Differential immune responses and microbiota profiles in children with autism spectrum disorders and co-morbid gastrointestinal symptoms.
Brain Behav Immun. 2018 05 ;70:354-368. Epub 2018 Mar 20. PMID: 29571898
Destanie R Rose
OBJECTIVES: Many studies have reported the increased presence of gastrointestinal (GI) symptoms in children with autism spectrum disorders (ASD). Altered microbiome profiles, pro-inflammatory responses and impaired intestinal permeability have been observed in children with ASD and co-morbid GI symptoms, yet few studies have compared these findings to ASD children without GI issues or similarly aged typical developing children. The aim of this study was to determine whether there are biological signatures in terms of immune dysfunction and microbiota composition in children with ASD with GI symptoms.
METHODS: Children were enrolled in one of four groups: ASD and GI symptoms of irregular bowel habits (ASD), children with ASD but without current or previous GI symptoms (ASD), typically developing children with GI symptoms (TD) and typically developing children without current or previous GI symptoms (TD). Peripheral blood mononuclear cells (PBMC) were isolated from the blood, stimulated and assessed for cytokine production, while stool samples were analyzed for microbial composition.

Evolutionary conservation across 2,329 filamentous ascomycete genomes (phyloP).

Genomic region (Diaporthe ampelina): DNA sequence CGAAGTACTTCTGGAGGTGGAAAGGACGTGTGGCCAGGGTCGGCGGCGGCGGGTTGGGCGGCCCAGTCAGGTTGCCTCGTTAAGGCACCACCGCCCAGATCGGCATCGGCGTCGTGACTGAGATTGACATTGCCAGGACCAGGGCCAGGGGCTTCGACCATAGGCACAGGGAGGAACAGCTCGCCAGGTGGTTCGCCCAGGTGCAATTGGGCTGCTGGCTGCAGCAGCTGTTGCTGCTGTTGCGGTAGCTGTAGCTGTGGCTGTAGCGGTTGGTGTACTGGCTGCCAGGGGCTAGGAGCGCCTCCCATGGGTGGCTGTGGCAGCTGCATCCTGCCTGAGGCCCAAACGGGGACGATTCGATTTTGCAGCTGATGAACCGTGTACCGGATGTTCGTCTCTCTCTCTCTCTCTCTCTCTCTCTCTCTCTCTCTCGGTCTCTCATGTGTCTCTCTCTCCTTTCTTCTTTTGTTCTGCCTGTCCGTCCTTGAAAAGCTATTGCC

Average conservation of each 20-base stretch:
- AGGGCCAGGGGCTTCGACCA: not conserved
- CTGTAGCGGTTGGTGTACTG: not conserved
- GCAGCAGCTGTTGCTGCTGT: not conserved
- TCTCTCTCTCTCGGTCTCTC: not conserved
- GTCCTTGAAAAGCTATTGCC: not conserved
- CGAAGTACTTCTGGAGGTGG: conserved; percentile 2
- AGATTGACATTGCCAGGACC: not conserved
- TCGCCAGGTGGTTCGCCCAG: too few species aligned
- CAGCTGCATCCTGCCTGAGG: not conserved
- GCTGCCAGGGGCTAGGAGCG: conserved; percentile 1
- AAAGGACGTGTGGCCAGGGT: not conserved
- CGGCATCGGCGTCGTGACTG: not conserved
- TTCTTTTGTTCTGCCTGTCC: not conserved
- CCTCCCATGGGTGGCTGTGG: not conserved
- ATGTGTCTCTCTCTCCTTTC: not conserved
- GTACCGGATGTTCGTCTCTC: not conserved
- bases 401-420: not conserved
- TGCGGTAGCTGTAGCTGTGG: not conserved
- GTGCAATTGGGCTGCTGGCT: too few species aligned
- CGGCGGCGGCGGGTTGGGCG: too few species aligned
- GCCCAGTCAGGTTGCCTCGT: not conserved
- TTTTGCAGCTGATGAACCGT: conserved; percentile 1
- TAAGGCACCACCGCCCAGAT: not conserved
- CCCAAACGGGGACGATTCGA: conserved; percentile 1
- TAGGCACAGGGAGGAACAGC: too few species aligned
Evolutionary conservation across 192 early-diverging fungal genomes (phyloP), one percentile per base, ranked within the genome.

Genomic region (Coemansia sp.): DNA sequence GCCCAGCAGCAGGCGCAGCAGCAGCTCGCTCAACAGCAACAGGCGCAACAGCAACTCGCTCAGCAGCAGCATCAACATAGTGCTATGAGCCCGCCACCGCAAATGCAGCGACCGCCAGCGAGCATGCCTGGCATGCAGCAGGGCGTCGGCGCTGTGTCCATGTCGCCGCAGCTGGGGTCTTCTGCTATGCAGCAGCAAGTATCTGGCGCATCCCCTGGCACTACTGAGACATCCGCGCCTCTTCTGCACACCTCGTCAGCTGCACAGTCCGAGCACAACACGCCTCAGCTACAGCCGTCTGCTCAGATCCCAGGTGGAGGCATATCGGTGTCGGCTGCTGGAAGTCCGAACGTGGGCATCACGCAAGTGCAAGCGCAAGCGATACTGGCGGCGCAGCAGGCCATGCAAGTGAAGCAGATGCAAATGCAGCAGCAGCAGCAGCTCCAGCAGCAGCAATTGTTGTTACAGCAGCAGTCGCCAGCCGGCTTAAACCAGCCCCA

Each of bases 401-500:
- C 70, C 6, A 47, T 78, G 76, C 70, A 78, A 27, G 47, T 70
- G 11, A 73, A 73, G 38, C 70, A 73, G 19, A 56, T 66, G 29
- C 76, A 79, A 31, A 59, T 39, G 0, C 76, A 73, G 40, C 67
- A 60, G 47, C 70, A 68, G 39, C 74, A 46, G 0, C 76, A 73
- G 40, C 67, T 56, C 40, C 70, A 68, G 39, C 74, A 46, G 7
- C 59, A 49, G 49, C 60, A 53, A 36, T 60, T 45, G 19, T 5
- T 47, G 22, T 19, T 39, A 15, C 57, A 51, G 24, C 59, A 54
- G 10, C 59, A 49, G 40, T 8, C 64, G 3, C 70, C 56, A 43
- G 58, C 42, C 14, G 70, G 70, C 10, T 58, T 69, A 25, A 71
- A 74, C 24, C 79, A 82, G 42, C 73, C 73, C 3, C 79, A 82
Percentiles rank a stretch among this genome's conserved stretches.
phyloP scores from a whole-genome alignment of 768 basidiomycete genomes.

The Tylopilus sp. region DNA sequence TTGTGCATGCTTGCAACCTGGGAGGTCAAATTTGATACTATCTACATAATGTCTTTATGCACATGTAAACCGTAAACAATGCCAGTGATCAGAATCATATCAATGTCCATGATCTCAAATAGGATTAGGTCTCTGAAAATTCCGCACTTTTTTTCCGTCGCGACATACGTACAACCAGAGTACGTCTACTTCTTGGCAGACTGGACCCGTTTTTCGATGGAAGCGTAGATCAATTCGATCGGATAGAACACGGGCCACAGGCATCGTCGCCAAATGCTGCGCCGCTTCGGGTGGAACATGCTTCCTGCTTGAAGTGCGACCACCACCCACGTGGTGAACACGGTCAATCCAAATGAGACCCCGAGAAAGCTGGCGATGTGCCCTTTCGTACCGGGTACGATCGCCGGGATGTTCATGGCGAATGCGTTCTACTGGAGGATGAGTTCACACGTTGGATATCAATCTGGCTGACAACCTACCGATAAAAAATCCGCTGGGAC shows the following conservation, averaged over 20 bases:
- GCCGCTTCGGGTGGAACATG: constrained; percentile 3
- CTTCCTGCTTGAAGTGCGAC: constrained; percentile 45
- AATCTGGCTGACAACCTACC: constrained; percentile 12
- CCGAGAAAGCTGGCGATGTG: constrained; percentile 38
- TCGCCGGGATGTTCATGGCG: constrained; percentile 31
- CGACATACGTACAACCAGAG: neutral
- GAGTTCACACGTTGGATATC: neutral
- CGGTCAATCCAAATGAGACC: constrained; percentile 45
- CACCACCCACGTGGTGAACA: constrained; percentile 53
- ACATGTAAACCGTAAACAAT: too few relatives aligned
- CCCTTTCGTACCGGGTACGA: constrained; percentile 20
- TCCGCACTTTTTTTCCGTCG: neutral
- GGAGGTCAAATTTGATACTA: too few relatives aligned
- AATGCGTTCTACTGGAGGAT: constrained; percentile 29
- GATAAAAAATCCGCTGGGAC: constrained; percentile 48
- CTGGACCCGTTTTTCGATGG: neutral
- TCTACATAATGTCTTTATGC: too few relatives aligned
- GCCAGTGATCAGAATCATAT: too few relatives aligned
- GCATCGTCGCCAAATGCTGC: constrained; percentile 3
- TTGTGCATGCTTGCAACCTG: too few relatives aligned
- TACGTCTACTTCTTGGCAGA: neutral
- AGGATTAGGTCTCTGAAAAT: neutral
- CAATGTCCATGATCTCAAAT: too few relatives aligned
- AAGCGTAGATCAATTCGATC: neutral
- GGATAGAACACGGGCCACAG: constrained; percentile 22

RESULTS: Following Toll-Like receptor (TLR)-4 stimulation, the ASDgroup produced increased levels of mucosa-relevant cytokines including IL-5, IL-15 and IL-17 compared to ASD. The production of the regulatory cytokine TGFβ1 was decreased in the ASDgroup compared with both the ASDand TDgroups. Analysis of the microbiome at the family level revealed differences in microbiome composition between ASD and TD children with GI symptoms; furthermore, a predictive metagenome functional content analysis revealed that pathways were differentially represented between ASD and TD subjects, independently of the presence of GI symptoms. The ASDalso showed an over-representation of the gene encoding zonulin, a molecule regulating gut permeability, compared to the other groups.
CONCLUSIONS: Overall our findings suggest that children with ASD who experience GI symptoms have an imbalance in their immune response, possibly influenced by or influencing metagenomic changes, and may have a propensity to impaired gut barrier function which may contribute to their symptoms and clinical outcome.